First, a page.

From Matt Hargrave, Senior Lecturer in Drama & Applied Theatre, University of Northumbria

‘Helix Arts are to be congratulated on a clear and accessible framework that contributes to a vital debate.

More info HERE

The document has made me think a great deal and I would be interested in engaging in more dialogue.  Overall, I think that the issues of socially engaged practice  – and any art practice for that matter – are more complex than the current model allows.  The Quality Framework, as it stands, does not address the primary question of aesthetics: namely, is the work is any good?  When I say ‘good’, I mean, does the work itself – the object or the event – persuade me that there is a better (more complex, nuanced, ambiguous, sensuous, more amusing, surprising, heart-stopping) way of seeing the world?  To foreground ethics at the expense of aesthetics is to miss the function and value of art.  The model suggests that one has to choose between ethical practice (good) and appropriating ‘real’ people to meet the artist’s needs (bad). Kester’s side of the table is presented in fragrant purple; Bishop’s as darkest black.   Is Bishop the dark night of the artist’s – or the participant’s – soul?  I don’t think that the choice is so stark, or it should not be.

A concrete example of an artist working with a group of untrained artists to produce an aesthetically rich and ambiguous work would be Alan Lyddiard’s recent  – and ongoing  – collaboration with the Cyrenians, presented at the University of Northumbria, last June.    Where to place this work on the continuum?  I would argue, in this case, that the continuum itself breaks down. The ‘author’ was Lyddiard, clearly, but the artefact itself was a teaming heteronymous universe:  trained and untrained performers working together, ensemble moments, virtuosic individual moments, and often improvised sections that defied the notion of authorship altogether.  One could reduce the actors’ participation to that of ‘material for an artist’s work’. More productively, the work might be considered as a deeply complex work of art, which translated a particular social context into a complex aesthetic, changing  – or at least widening our perception of  – both fields.  Two moments stand out for me: first, an untrained performer forgets his lines and is supported to conclude his part by the director; second, an ‘authentic’ refugee, who delivers a story about a racist attack is revealed, in the post show discussion, to be a trained actor, practiced in counterfeiting emotion.   The first moment shattered any distinction between artistic and social roles, as we witnessed one person supporting another, whilst maintaining the integrity of both.  The second, like the curtain reveal in the Wizard Of Oz, expressed what we know, but sometimes do not wish to admit – but fortunately Picasso reminds us – that art is the lie that tells the truth.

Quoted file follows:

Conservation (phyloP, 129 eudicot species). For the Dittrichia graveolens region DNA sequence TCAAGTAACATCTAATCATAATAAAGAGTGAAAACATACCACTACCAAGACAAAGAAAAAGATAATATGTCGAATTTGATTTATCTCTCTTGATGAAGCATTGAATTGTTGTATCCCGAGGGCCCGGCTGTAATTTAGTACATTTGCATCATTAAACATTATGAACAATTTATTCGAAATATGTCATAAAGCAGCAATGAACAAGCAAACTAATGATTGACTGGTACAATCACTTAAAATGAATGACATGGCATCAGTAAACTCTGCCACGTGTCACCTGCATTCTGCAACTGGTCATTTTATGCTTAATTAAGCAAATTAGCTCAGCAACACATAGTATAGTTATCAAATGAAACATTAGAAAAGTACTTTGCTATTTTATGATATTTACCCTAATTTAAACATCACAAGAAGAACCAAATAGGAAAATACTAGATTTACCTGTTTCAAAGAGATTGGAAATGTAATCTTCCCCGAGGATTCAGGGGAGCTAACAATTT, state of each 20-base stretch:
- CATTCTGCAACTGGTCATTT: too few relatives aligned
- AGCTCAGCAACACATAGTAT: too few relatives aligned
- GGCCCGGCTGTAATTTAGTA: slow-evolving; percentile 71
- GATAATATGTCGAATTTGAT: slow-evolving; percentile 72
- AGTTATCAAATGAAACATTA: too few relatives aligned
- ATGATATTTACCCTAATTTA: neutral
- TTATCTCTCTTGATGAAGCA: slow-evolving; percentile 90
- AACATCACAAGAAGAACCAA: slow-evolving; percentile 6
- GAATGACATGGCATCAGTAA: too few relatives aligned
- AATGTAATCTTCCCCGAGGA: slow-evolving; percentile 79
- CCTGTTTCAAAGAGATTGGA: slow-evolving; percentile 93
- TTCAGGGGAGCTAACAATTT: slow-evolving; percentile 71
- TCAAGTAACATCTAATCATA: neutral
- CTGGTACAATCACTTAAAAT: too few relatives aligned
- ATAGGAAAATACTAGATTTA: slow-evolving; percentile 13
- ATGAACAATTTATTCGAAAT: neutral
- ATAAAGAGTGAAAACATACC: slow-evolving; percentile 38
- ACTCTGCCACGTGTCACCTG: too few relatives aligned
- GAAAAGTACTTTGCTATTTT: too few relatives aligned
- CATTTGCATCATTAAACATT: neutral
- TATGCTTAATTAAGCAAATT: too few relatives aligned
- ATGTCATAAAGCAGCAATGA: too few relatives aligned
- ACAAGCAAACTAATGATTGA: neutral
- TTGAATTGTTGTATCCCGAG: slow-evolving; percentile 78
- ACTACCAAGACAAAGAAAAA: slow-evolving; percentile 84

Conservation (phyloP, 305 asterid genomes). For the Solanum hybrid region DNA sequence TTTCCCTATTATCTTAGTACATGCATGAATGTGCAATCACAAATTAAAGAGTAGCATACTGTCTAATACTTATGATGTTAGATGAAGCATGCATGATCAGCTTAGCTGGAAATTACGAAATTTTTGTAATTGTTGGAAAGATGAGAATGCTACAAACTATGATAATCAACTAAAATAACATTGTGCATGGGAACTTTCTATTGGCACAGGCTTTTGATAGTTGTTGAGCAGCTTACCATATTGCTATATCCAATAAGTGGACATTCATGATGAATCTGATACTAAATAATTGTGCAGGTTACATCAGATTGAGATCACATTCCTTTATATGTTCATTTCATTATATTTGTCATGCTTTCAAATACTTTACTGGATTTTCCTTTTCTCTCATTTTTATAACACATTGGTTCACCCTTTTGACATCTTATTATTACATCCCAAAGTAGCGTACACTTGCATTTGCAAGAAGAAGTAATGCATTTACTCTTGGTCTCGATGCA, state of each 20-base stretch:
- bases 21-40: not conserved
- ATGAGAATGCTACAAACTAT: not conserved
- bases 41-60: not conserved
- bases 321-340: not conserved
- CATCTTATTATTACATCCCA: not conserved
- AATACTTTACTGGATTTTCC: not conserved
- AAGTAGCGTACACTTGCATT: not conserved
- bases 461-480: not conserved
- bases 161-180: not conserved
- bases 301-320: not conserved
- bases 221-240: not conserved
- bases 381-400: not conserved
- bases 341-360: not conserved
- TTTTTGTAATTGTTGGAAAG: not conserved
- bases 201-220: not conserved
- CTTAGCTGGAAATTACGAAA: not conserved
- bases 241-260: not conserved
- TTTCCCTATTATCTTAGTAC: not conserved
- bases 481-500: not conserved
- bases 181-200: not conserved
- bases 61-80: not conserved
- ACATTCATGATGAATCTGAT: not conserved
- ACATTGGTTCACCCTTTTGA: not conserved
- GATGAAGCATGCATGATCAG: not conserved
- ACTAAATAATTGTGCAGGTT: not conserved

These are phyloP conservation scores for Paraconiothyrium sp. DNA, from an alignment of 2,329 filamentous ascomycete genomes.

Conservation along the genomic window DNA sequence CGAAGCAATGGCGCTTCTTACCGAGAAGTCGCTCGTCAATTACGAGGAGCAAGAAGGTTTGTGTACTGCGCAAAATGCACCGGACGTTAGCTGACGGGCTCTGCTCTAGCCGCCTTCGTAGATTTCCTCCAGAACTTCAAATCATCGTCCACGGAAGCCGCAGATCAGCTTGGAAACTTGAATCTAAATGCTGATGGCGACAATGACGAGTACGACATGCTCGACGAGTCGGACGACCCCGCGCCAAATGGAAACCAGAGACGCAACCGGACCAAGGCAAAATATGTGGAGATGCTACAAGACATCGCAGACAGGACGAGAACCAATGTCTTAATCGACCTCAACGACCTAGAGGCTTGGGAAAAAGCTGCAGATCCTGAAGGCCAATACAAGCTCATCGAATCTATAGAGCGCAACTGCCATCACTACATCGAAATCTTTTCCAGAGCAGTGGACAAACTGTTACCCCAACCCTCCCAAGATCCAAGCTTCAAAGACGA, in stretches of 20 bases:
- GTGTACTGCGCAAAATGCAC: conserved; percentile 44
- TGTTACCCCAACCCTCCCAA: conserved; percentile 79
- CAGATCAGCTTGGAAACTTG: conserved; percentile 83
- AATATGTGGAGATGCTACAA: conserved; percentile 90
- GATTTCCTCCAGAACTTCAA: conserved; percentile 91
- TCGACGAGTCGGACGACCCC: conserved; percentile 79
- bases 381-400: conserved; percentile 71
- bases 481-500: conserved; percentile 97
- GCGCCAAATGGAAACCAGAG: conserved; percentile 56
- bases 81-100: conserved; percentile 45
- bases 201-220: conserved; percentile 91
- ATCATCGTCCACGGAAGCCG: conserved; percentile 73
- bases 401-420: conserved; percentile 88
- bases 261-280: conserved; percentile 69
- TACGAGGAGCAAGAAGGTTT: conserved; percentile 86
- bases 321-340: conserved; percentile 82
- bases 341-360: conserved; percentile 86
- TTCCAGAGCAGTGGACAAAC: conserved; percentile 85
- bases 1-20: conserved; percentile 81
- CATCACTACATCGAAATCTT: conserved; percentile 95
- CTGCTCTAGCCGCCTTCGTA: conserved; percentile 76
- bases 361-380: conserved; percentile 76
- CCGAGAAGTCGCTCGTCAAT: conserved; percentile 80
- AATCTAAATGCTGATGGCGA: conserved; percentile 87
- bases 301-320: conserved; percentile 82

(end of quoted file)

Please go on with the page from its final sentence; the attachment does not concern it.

So, I would like to see the framework address the difficult but delightful question of artistic quality, as a value equal to that of ethical process.  This is not to argue for some ridiculous return to universal or ‘pure’, formal standards, but rather to acknowledge that only by engaging in qualitative questions will values – also ideologies and prejudices – be revealed.  It is precisely in the ‘constitutively undefinitive reflections on quality that characterise the humanities’ that we can resist the reductive demands of social policy and the crushing weight of instrumentalism.’
Matt Hargrave, Senior Lecturer in Drama & Applied Theatre, University of Northumbria

Leave a Reply